I may be "just a pet owner", but I understand animals. When I was living in Az, I could walk anywhere in the small town I lived in and not fear the dogs, stray or owned. Only 2 dogs kept me at a distance, and they were chows trained as guard dogs. I respected that and left them alone. I made friends with every other dog in town, including a pair of Rottweilers guarding a junk yard. I would always stop and sit beside their fence and talk with them, and they would press their noses through the chain link trying to lick me. I have always had a gift with animals, they trust me instinctively. Because of my deep love for them, I have spent the bigger part of my life observing them and their ways. No, I am not a "professional" dog trainer. But I also don't think much of so called professionals who deny the obvious. A doctor is a professional healer, but when they deny such things as Fibromyalgia existing, then it shows they are close minded, which in my book lowers their intelligence. In this case, the obvious is that dogs ARE pack animals, and when they form groups they are lead by a pack leader. Alpha means first. An Alpha, be it dog or human, simply means leader. In the world of humans, the President might be considered Alpha, as he is the leader. He (and his cabinet, senators and such) makes the laws and sees that they are enforced. In a dog pack, the leader lays down the pack rules and keeps order, not by thrashing the subordinates, but in using body language and growls. They discipline the rule breaker without harming them. Dogs fight when their role is challenged, and they can kill each other doing so, but they don't fight just to fight. Sometimes a dominant dog will enforce his role, seemingly more than he needs to, and we call him a bully. There are 2 reasons for this...One is that as humans we miss out on a lot of subtle body language, we don't see what the dominant dog sees. His behaviour towards the other dog may have been warranted. The other reason is that animals, like humans, can have emotional issues. A dog who does not have stability and security in his life is prone to taking that anxiety out on other dogs where he would never do so in a wild environment. Such a dog is being told by the owner that the owner is Alpha, leader, yet the owner doesn't act like the leader. This forces the dog to play Alpha role while being told he isn't Alpha. This can be very confusing to him.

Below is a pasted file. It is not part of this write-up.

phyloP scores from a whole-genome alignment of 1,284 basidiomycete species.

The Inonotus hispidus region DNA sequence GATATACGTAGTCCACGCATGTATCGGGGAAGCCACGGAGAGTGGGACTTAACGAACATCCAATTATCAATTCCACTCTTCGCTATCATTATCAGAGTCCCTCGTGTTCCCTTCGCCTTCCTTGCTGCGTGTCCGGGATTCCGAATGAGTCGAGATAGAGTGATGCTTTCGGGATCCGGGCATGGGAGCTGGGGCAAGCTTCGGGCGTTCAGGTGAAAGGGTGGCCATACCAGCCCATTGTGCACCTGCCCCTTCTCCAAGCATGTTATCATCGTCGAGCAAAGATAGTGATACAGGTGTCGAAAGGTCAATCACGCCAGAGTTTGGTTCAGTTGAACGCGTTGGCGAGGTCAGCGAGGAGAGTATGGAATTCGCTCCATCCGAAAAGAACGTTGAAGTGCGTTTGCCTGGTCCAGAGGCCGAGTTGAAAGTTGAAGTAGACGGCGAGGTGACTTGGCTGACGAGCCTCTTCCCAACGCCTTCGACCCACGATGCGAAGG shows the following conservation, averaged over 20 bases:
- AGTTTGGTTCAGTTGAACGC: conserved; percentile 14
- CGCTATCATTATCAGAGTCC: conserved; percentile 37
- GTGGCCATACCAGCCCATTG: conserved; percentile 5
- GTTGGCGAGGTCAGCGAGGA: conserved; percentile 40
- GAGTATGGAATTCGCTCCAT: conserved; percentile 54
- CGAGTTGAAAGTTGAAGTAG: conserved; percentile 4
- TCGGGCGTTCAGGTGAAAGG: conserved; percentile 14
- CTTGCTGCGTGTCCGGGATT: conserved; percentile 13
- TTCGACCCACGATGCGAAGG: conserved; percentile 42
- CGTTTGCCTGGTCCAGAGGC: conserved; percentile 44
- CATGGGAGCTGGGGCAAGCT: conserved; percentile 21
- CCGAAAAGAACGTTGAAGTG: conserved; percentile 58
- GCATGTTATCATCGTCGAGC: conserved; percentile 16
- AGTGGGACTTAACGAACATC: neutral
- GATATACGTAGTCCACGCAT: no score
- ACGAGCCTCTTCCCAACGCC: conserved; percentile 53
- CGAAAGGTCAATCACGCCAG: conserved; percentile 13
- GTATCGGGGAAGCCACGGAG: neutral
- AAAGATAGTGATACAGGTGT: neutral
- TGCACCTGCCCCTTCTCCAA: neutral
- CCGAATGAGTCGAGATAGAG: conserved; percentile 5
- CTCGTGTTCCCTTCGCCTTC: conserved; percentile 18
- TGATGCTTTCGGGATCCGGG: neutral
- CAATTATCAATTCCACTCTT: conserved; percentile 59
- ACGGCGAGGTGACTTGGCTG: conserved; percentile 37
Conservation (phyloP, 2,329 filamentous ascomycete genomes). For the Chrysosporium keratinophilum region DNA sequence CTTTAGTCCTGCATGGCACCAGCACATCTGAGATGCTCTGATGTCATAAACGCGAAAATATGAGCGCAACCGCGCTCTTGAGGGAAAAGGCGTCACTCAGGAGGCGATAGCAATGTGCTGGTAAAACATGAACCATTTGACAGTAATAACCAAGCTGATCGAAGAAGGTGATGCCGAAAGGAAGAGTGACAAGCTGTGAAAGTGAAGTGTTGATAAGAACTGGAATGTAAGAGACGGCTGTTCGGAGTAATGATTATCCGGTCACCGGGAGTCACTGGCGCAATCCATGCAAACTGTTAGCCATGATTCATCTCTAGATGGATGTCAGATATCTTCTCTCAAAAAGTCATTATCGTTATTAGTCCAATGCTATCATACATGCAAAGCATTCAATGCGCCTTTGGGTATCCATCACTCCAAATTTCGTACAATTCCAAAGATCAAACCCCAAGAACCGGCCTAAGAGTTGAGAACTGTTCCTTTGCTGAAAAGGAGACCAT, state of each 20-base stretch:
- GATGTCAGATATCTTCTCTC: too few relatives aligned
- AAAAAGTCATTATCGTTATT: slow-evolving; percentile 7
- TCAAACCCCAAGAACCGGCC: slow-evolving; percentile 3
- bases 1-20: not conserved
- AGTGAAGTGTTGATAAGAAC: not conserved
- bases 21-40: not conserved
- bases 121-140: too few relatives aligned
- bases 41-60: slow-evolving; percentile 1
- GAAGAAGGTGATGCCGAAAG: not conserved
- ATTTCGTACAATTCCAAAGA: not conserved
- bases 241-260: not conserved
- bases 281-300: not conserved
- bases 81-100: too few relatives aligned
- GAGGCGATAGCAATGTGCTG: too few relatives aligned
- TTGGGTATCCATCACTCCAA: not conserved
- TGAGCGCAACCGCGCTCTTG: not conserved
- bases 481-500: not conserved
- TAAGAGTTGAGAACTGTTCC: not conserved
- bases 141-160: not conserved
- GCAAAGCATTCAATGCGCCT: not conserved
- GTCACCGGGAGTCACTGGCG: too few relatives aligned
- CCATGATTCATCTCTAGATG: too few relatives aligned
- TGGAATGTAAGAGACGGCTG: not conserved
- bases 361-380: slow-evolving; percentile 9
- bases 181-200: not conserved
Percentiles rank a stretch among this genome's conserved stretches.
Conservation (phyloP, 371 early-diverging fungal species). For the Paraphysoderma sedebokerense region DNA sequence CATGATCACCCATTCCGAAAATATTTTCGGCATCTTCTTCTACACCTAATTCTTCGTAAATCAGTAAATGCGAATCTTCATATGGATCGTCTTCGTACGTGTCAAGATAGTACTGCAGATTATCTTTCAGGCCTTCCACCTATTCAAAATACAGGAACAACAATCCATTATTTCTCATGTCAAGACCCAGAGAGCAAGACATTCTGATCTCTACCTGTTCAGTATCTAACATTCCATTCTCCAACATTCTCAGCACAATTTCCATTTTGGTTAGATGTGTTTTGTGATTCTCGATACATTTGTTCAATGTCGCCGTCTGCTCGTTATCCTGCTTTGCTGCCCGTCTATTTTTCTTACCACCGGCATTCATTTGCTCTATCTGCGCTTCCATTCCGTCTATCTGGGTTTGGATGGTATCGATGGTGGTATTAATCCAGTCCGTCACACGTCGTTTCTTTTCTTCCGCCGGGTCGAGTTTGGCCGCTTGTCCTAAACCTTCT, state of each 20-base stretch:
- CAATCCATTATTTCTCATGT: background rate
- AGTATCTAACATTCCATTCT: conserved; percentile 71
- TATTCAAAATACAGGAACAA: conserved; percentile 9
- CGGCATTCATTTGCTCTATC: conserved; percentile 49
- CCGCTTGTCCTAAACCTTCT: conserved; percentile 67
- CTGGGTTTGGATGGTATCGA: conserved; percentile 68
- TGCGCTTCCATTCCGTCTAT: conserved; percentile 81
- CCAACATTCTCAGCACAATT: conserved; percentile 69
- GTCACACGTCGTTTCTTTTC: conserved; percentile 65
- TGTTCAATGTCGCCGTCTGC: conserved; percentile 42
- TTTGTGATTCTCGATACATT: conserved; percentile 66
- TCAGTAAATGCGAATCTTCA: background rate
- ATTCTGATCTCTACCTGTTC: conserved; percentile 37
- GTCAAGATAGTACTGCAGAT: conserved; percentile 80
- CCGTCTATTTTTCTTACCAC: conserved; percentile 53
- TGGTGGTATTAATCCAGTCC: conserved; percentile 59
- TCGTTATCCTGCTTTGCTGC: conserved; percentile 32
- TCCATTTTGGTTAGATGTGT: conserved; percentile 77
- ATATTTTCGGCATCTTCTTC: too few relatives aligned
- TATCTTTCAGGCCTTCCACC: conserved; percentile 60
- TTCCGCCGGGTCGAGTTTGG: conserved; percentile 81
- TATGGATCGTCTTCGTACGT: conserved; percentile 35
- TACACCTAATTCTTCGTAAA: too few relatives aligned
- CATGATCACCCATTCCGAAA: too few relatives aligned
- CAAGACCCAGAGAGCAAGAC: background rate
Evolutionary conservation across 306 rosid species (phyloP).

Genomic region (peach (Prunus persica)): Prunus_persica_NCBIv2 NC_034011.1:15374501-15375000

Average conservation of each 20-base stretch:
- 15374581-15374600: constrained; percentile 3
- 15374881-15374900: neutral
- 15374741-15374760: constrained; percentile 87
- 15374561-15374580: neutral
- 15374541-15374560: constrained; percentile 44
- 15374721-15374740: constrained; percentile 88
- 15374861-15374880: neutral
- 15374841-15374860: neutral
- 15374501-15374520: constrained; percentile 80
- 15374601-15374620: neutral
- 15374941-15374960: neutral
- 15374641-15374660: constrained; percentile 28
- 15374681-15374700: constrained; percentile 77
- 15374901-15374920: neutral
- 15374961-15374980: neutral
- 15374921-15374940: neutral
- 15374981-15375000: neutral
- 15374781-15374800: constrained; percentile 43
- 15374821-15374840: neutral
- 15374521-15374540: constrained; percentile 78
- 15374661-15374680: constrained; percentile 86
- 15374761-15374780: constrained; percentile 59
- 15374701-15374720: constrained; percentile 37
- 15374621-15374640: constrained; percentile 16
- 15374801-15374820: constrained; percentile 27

Anyway, the above shows why I believe dogs are indeed pack animals, needing the security and structure of a pack in their lives. Deprive them of it and you will get dogs with problems.